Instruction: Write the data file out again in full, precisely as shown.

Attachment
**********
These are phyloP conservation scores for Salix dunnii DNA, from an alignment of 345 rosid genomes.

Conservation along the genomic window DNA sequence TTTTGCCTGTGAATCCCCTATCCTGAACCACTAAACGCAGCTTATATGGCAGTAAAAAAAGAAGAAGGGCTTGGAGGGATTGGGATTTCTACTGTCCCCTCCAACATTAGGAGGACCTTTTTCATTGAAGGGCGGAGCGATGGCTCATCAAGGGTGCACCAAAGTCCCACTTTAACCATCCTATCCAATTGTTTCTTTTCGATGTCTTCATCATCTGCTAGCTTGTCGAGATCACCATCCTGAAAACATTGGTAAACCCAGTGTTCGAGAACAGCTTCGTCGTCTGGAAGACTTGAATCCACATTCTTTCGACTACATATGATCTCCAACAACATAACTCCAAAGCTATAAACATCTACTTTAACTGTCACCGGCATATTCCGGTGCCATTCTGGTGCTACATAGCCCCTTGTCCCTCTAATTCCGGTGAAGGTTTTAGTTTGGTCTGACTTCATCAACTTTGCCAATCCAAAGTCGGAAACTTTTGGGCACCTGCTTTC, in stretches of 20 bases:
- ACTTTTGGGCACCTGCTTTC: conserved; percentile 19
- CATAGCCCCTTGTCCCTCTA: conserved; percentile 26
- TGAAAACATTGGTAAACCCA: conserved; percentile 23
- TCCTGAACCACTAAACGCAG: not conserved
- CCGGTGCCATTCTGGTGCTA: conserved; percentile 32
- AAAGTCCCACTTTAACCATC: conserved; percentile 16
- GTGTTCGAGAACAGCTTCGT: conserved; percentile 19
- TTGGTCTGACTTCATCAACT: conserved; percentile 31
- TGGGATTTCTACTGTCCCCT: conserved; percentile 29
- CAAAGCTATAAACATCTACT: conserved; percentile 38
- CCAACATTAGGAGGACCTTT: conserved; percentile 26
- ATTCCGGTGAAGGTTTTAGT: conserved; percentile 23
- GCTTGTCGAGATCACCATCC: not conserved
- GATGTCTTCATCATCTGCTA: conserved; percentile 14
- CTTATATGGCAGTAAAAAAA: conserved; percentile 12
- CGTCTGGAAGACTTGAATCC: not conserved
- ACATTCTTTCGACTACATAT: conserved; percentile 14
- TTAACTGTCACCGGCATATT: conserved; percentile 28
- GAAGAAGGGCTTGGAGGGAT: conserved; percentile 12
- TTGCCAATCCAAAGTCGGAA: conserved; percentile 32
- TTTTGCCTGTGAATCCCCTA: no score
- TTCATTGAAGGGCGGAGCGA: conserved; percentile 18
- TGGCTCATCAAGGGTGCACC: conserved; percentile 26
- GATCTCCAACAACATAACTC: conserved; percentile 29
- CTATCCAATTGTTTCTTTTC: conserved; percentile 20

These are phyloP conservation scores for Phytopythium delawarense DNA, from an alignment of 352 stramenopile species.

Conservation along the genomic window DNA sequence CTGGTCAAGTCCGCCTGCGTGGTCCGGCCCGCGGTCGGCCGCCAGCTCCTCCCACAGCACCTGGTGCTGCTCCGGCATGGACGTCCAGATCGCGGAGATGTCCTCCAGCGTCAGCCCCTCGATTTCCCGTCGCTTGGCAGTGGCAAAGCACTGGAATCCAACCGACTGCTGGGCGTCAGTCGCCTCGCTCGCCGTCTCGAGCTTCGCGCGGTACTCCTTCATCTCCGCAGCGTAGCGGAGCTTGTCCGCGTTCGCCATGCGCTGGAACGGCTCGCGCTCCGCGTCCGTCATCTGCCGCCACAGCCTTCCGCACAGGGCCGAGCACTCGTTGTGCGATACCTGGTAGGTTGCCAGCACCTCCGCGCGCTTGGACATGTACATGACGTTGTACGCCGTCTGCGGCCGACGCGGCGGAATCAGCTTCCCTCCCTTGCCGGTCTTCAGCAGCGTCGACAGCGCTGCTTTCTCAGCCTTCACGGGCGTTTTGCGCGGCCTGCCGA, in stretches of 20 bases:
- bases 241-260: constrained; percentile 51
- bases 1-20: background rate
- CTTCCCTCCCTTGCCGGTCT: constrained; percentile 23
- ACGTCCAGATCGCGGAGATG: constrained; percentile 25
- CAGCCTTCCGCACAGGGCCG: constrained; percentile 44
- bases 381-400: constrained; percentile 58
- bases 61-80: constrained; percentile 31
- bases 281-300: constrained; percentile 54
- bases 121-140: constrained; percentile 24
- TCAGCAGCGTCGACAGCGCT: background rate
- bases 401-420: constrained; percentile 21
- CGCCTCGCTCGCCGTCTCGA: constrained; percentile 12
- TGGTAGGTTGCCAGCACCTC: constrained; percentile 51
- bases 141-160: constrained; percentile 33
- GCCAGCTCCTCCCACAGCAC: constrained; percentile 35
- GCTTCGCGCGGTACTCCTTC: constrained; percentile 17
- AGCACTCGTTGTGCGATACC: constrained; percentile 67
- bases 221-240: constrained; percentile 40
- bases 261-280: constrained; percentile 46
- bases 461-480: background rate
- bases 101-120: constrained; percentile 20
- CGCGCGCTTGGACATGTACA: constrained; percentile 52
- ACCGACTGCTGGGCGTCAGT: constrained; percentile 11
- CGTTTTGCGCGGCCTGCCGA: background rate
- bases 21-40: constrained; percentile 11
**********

These are phyloP conservation scores for Salix dunnii DNA, from an alignment of 345 rosid genomes.

Conservation along the genomic window DNA sequence TTTTGCCTGTGAATCCCCTATCCTGAACCACTAAACGCAGCTTATATGGCAGTAAAAAAAGAAGAAGGGCTTGGAGGGATTGGGATTTCTACTGTCCCCTCCAACATTAGGAGGACCTTTTTCATTGAAGGGCGGAGCGATGGCTCATCAAGGGTGCACCAAAGTCCCACTTTAACCATCCTATCCAATTGTTTCTTTTCGATGTCTTCATCATCTGCTAGCTTGTCGAGATCACCATCCTGAAAACATTGGTAAACCCAGTGTTCGAGAACAGCTTCGTCGTCTGGAAGACTTGAATCCACATTCTTTCGACTACATATGATCTCCAACAACATAACTCCAAAGCTATAAACATCTACTTTAACTGTCACCGGCATATTCCGGTGCCATTCTGGTGCTACATAGCCCCTTGTCCCTCTAATTCCGGTGAAGGTTTTAGTTTGGTCTGACTTCATCAACTTTGCCAATCCAAAGTCGGAAACTTTTGGGCACCTGCTTTC, in stretches of 20 bases:
- ACTTTTGGGCACCTGCTTTC: conserved; percentile 19
- CATAGCCCCTTGTCCCTCTA: conserved; percentile 26
- TGAAAACATTGGTAAACCCA: conserved; percentile 23
- TCCTGAACCACTAAACGCAG: not conserved
- CCGGTGCCATTCTGGTGCTA: conserved; percentile 32
- AAAGTCCCACTTTAACCATC: conserved; percentile 16
- GTGTTCGAGAACAGCTTCGT: conserved; percentile 19
- TTGGTCTGACTTCATCAACT: conserved; percentile 31
- TGGGATTTCTACTGTCCCCT: conserved; percentile 29
- CAAAGCTATAAACATCTACT: conserved; percentile 38
- CCAACATTAGGAGGACCTTT: conserved; percentile 26
- ATTCCGGTGAAGGTTTTAGT: conserved; percentile 23
- GCTTGTCGAGATCACCATCC: not conserved
- GATGTCTTCATCATCTGCTA: conserved; percentile 14
- CTTATATGGCAGTAAAAAAA: conserved; percentile 12
- CGTCTGGAAGACTTGAATCC: not conserved
- ACATTCTTTCGACTACATAT: conserved; percentile 14
- TTAACTGTCACCGGCATATT: conserved; percentile 28
- GAAGAAGGGCTTGGAGGGAT: conserved; percentile 12
- TTGCCAATCCAAAGTCGGAA: conserved; percentile 32
- TTTTGCCTGTGAATCCCCTA: no score
- TTCATTGAAGGGCGGAGCGA: conserved; percentile 18
- TGGCTCATCAAGGGTGCACC: conserved; percentile 26
- GATCTCCAACAACATAACTC: conserved; percentile 29
- CTATCCAATTGTTTCTTTTC: conserved; percentile 20

These are phyloP conservation scores for Phytopythium delawarense DNA, from an alignment of 352 stramenopile species.

Conservation along the genomic window DNA sequence CTGGTCAAGTCCGCCTGCGTGGTCCGGCCCGCGGTCGGCCGCCAGCTCCTCCCACAGCACCTGGTGCTGCTCCGGCATGGACGTCCAGATCGCGGAGATGTCCTCCAGCGTCAGCCCCTCGATTTCCCGTCGCTTGGCAGTGGCAAAGCACTGGAATCCAACCGACTGCTGGGCGTCAGTCGCCTCGCTCGCCGTCTCGAGCTTCGCGCGGTACTCCTTCATCTCCGCAGCGTAGCGGAGCTTGTCCGCGTTCGCCATGCGCTGGAACGGCTCGCGCTCCGCGTCCGTCATCTGCCGCCACAGCCTTCCGCACAGGGCCGAGCACTCGTTGTGCGATACCTGGTAGGTTGCCAGCACCTCCGCGCGCTTGGACATGTACATGACGTTGTACGCCGTCTGCGGCCGACGCGGCGGAATCAGCTTCCCTCCCTTGCCGGTCTTCAGCAGCGTCGACAGCGCTGCTTTCTCAGCCTTCACGGGCGTTTTGCGCGGCCTGCCGA, in stretches of 20 bases:
- bases 241-260: constrained; percentile 51
- bases 1-20: background rate
- CTTCCCTCCCTTGCCGGTCT: constrained; percentile 23
- ACGTCCAGATCGCGGAGATG: constrained; percentile 25
- CAGCCTTCCGCACAGGGCCG: constrained; percentile 44
- bases 381-400: constrained; percentile 58
- bases 61-80: constrained; percentile 31
- bases 281-300: constrained; percentile 54
- bases 121-140: constrained; percentile 24
- TCAGCAGCGTCGACAGCGCT: background rate
- bases 401-420: constrained; percentile 21
- CGCCTCGCTCGCCGTCTCGA: constrained; percentile 12
- TGGTAGGTTGCCAGCACCTC: constrained; percentile 51
- bases 141-160: constrained; percentile 33
- GCCAGCTCCTCCCACAGCAC: constrained; percentile 35
- GCTTCGCGCGGTACTCCTTC: constrained; percentile 17
- AGCACTCGTTGTGCGATACC: constrained; percentile 67
- bases 221-240: constrained; percentile 40
- bases 261-280: constrained; percentile 46
- bases 461-480: background rate
- bases 101-120: constrained; percentile 20
- CGCGCGCTTGGACATGTACA: constrained; percentile 52
- ACCGACTGCTGGGCGTCAGT: constrained; percentile 11
- CGTTTTGCGCGGCCTGCCGA: background rate
- bases 21-40: constrained; percentile 11